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Equalizers & Long Cables
Q. I am thinking about buying an equalizer. I have my stereo equipment in one room and my speakers in another, but I want the equalizer to be in the same room with the speakers, which is at least 30 feet away from the other components. I need to know a way to run the lines that far without changing the frequency response, or adding hum and hiss. I know of only two ways that this can be done ... either by using matching transformers or through the use of integrated circuits. I need to know the answer to this before I buy the equalizer, since the equalizer is of no use to me if I cannot adjust it during each album I play.
-Michael D. Snyder, Pittsburgh, Pa.
A. Most equipment these days has low impedance output and relatively high impedance input. Because of this, it is possible that you can actually run your equalizer with no matching transformers, ICs or other intermediate devices. The signal levels are high enough so that hiss or hum should not be a problem. It is only where the reactance of the shielded cable, interconnecting the equipment, becomes low enough to equal the output impedance of either the equalizer or the equipment driving it at higher audio frequencies, that high frequency attenuation takes place.
If you use a separate preamplifier and power amplifier, then I suggest that you put the equalizer between them because this position will make it more likely that you can operate the equipment with no problems. This will now depend upon the output impedance of your equalizer relative to the capacitive reactance of the cable connecting the equalizer to the power amplifier. Make sure that the equalizer can supply the power amplifier with sufficient signal without becoming overloaded.
However, if you use tape monitor facilities, you must consider both the output impedance of the equalizer and that of the circuitry which drives the tape recorder inputs. These tape monitor output jacks are sometimes of high enough impedance so that the use of long cables might cause some high frequency losses.
Where it becomes necessary to use some other means to achieve your requirements, I suggest that you use a simple emitter or source follower which should work very well providing low impedance and, at the same time, providing good signal level. With the use of matching transformers, the loss of signal, in most cases, will be too great. I see no need to use ICs where one single, discrete component will work fine.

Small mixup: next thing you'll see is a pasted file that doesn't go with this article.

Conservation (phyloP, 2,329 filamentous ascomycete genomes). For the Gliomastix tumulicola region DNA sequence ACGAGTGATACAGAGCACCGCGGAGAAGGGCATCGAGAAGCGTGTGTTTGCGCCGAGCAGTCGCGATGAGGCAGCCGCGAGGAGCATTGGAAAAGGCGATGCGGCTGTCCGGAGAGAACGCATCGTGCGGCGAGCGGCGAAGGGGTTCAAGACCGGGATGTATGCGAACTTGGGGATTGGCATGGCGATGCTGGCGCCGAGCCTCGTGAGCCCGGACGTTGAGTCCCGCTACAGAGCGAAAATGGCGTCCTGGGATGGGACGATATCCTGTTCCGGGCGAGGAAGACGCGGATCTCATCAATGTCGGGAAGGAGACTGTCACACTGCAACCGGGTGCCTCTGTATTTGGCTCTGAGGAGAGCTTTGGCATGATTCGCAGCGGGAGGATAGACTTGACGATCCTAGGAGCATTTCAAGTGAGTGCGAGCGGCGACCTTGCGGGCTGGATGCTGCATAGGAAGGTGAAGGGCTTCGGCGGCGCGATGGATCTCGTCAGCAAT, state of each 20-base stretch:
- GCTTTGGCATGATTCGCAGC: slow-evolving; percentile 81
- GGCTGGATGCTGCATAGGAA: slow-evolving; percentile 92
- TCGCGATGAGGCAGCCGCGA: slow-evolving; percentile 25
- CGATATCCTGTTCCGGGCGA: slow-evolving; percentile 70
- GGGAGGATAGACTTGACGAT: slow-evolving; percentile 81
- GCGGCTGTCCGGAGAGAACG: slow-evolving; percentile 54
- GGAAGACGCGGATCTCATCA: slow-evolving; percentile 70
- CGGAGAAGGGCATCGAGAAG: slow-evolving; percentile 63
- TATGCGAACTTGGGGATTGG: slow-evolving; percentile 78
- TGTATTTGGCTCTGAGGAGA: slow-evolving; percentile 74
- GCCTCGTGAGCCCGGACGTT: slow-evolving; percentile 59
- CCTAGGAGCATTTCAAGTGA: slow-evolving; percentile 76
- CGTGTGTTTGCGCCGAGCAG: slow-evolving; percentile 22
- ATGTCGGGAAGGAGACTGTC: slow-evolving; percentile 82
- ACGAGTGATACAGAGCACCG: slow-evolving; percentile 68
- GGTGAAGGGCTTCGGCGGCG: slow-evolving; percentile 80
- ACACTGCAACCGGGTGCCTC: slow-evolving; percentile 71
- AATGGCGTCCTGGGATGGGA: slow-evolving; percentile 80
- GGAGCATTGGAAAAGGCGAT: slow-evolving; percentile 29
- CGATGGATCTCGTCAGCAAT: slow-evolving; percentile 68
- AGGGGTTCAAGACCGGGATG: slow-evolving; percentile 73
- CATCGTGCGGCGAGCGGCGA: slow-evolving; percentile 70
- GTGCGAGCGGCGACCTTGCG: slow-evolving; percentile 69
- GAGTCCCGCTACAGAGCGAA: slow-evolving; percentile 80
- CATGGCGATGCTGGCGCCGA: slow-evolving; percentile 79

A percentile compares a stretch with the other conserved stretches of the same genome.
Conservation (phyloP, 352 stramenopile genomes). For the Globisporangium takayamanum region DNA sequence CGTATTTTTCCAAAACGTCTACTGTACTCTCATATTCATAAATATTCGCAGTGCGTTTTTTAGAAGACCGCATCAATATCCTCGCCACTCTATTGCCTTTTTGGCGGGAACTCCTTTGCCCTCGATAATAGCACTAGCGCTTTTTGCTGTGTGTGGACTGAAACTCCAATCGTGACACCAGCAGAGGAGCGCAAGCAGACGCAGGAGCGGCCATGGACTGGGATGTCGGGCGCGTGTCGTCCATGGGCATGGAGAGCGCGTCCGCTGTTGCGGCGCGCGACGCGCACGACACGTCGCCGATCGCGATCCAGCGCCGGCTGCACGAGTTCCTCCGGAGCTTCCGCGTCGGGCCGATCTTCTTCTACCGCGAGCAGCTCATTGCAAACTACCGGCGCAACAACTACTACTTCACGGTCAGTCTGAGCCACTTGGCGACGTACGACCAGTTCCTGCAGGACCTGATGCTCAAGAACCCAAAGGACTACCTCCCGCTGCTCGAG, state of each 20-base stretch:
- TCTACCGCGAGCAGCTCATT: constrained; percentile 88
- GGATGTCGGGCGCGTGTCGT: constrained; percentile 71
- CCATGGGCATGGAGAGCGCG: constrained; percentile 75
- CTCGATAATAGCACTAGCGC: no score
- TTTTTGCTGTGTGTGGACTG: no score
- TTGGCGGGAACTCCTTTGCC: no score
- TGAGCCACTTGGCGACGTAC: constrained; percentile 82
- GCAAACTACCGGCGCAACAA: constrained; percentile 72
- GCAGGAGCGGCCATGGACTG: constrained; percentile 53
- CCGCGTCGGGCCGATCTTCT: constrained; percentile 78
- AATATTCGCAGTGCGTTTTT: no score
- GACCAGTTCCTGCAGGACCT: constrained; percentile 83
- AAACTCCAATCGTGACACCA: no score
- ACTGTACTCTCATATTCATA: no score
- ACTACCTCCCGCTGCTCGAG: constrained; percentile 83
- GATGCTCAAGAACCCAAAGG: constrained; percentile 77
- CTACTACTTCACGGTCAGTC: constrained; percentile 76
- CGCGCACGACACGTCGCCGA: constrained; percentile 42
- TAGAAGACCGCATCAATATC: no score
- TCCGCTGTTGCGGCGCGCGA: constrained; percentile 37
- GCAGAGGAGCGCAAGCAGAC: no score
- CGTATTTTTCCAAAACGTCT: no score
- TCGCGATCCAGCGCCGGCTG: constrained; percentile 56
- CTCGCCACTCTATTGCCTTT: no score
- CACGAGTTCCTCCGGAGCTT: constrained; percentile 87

Disc Playback with Dolby
Q. Please explain why the Dolby system cannot be used for the playback of discs. I would certainly think that it could.
-Fletcher King, Andover, Mass.
A. Let us keep in mind that the Dolby system is a complimentary system. It is used where the program is both recorded and then played back with it. Note that recorded tapes are now available that have been recorded with the Dolby system, and you must use Dolby when playing them back in order to obtain the correct frequency response and dynamic range. As for disc recordings, the master tapes are often recorded using Dolby and when these tapes are transferred to discs, the Dolby system is once again used. So the final disc recordings are already properly decoded and further use would not be warranted.
Plastic Record Sleeves
Q. Are records better off stored in their original paper sleeves or in those plastic-lined ones?
-David J. Lee, Wash. D.C.
A. I do not like those plastic-lined record sleeves as they cause more static build up than the paper sleeves.
This static results from the sleeve rubbing against the record when it is withdrawn and reinserted. Static build up means that dust will be attracted to the surface of the disc, and in these days of high compliance phono cartridges and low tracking forces, dust causes more background noise and ultimate damage to the record surfaces than wear from playing the record a number of times.
If you have a problem or question on tape recording, write to AUDIO, 401 North Broad Street, Philadelphia, Pa. 19108, USA.
All letters are answered. Please enclose a stamped, self-addressed envelope.
(Source: Audio magazine, Jan. 1978, JOSEPH GIOVANELLI)
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